The brother of 8-year-old Leila Fowler, the Calaveras County girl stabbed to death last month, has been arrested for investigation of homicide, the sheriff announced Saturday night.
Calaveras County Sheriff Gary Kuntz, speaking at the Valley Springs sheriff's substation, said the girl's 12-year-old brother was taken into custody at 5:10 p.m., according to a webcast of the press conference.
The brother, who has not been named, had told authorities he found his sister with stab wounds at noon April 27 while his parents were away from the house.
Authorities said at the time that the youth described seeing an intruder: a tall man with long gray hair.
For a while, the brother's description had corroboration.
A witness reported seeing the same man, but later recanted her statement.
The boy called his parents, who immediately called 911, sheriff's authorities said soon after word of the crime spread.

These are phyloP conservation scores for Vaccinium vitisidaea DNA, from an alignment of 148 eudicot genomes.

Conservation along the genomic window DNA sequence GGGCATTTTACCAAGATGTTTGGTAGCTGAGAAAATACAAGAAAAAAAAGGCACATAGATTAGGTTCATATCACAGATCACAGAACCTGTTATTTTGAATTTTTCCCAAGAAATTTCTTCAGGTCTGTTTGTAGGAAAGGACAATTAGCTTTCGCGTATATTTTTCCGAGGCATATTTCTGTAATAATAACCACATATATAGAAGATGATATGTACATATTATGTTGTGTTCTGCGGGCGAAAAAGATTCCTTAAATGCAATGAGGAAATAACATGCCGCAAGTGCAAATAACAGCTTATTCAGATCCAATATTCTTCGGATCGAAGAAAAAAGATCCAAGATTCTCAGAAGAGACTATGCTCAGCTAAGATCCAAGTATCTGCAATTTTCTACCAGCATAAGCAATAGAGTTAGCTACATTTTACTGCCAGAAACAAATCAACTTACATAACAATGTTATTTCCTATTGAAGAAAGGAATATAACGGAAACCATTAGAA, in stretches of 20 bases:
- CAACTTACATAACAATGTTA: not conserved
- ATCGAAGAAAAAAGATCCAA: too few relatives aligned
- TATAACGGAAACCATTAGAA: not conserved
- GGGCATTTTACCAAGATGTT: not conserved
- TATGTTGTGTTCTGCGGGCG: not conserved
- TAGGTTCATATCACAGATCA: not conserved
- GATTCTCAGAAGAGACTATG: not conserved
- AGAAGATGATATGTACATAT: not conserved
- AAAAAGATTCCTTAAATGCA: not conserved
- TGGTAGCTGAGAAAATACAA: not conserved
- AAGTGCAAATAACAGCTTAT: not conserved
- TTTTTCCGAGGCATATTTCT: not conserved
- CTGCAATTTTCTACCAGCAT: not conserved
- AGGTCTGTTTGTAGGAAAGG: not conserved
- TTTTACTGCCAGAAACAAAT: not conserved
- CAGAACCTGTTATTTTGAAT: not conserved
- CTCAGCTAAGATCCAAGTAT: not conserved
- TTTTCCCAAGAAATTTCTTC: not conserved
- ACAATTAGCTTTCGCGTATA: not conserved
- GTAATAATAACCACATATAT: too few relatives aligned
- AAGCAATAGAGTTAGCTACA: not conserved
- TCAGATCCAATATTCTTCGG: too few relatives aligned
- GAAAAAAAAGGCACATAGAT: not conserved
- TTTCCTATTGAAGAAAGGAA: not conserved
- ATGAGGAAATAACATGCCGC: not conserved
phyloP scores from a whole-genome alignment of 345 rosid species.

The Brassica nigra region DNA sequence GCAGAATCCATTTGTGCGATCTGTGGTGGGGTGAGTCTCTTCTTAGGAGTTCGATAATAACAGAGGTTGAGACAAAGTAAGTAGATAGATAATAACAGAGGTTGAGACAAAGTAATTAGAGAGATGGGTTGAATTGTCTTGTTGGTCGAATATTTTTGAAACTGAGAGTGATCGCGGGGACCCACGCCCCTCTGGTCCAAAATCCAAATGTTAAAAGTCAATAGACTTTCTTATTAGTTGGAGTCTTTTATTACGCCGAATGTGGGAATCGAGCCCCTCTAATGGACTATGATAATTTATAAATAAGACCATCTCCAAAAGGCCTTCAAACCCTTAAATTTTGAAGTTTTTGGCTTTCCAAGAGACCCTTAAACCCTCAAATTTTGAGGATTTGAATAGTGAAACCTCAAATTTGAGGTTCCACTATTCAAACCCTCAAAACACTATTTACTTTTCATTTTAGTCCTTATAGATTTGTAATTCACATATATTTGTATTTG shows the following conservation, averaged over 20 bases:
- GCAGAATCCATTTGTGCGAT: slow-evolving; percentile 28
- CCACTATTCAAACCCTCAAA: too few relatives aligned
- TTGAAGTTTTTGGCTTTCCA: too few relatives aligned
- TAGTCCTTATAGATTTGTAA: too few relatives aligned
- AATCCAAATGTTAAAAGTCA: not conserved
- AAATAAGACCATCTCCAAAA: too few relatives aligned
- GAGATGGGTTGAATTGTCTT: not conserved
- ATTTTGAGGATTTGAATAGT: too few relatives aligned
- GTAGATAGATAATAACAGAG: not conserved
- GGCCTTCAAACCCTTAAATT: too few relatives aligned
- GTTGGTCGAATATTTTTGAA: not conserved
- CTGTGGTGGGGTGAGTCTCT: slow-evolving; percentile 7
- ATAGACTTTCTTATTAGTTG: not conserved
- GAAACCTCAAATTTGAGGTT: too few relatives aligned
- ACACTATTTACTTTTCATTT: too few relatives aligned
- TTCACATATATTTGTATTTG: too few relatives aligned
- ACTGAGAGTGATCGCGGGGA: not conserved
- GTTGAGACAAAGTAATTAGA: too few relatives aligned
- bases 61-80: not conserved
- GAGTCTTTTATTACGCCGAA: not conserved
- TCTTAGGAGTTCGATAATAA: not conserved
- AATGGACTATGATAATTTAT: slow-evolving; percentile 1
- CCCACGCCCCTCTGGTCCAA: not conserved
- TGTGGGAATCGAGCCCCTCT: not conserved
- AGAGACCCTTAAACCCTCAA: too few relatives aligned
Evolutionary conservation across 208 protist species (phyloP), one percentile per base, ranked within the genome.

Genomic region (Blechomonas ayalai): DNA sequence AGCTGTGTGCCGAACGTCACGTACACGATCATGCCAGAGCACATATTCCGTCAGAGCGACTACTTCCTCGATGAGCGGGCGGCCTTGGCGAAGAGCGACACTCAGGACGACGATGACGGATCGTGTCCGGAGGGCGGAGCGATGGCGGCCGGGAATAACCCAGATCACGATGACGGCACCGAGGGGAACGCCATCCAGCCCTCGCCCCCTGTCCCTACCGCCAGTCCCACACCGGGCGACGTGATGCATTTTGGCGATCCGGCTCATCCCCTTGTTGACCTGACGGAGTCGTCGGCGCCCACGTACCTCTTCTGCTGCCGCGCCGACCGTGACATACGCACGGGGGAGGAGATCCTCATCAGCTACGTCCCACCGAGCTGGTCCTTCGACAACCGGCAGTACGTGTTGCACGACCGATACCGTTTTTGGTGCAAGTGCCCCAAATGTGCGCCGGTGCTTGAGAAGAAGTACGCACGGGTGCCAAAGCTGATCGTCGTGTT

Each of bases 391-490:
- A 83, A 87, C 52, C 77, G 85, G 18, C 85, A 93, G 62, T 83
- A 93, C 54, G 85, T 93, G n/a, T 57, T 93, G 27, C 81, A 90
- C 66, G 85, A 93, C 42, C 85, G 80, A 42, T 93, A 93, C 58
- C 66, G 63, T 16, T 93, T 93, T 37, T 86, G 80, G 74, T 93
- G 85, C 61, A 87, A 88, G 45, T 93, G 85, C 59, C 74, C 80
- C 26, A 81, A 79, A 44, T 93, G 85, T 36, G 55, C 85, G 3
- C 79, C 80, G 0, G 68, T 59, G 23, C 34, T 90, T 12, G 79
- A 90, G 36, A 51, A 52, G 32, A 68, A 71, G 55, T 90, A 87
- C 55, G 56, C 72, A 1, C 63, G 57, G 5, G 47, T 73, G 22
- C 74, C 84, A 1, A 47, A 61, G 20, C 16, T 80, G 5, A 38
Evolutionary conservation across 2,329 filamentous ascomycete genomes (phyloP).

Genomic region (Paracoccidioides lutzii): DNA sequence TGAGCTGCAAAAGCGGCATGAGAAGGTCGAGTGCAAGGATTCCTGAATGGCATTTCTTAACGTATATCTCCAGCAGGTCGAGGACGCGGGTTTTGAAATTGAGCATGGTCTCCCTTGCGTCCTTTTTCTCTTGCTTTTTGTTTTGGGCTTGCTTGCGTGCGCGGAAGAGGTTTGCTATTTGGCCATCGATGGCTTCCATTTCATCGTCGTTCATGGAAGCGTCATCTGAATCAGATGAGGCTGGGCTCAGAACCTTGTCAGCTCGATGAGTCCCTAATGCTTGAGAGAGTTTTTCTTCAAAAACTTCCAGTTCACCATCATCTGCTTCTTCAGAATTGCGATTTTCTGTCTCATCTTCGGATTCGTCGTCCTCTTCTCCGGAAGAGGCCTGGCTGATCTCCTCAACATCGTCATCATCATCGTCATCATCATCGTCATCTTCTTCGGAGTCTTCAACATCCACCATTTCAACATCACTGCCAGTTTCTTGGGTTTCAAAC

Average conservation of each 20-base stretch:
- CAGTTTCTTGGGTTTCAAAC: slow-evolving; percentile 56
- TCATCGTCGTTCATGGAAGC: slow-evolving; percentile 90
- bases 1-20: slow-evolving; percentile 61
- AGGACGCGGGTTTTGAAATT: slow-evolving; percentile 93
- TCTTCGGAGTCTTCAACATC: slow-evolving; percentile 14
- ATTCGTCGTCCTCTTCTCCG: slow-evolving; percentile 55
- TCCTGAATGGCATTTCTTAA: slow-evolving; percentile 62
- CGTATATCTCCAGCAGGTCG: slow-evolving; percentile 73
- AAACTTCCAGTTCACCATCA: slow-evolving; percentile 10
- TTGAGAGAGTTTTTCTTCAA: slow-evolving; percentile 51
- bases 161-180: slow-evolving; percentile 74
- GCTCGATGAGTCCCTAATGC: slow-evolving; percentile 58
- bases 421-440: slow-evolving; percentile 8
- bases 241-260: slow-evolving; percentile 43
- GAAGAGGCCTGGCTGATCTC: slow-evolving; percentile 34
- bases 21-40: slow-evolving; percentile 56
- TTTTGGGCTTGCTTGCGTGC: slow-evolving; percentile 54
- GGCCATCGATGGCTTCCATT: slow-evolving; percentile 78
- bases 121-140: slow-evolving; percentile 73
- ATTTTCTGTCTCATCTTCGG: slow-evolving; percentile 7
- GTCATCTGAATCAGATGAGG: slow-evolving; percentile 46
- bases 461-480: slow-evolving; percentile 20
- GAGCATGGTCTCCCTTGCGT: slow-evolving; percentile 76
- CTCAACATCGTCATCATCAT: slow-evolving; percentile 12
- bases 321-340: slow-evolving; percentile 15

A sheriff's dispatcher called the home and talked to the boy until deputies arrived.
The case set off a manhunt and some fear in the Rancho Calaveras neighborhood of Valley Springs, a town of about 7,500 people in the Sierra Nevada foothills.
Law enforcement officials went door-to-door in search of the intruder. They searched houses, attics, crawl spaces, sheds and outbuildings.
They asked residents to remain behind locked doors. And they asked for tips from residents. Early on, some 90 tips had been logged.
They also established an around-the-clock roadblock near the home where Leila lived with her father, stepmother and three siblings.
Then, last week, the sheriff suspended regular press briefings and told reporters investigators were making progress.
On Saturday night, Kuntz said officers had worked long and hard on the case,
"We have put over 2,000 hours in this investigation to provide Leila Fowler's family answers to her death," Kuntz said.
"Citizens of Calaveras County will sleep a little better tonight," he said.
"This is still an active investigation," he added. "I will not be providing information about this investigation at this time."
He lauded law enforcement agencies that provided aid to his department in the probe, including the California Department of Justice, the California Highway Patrol, the Calaveras County District Attorney's Office and the U.S. Marshall's Office, and sheriff's departments in Amador, San Joaquin, Santa Clara and other counties.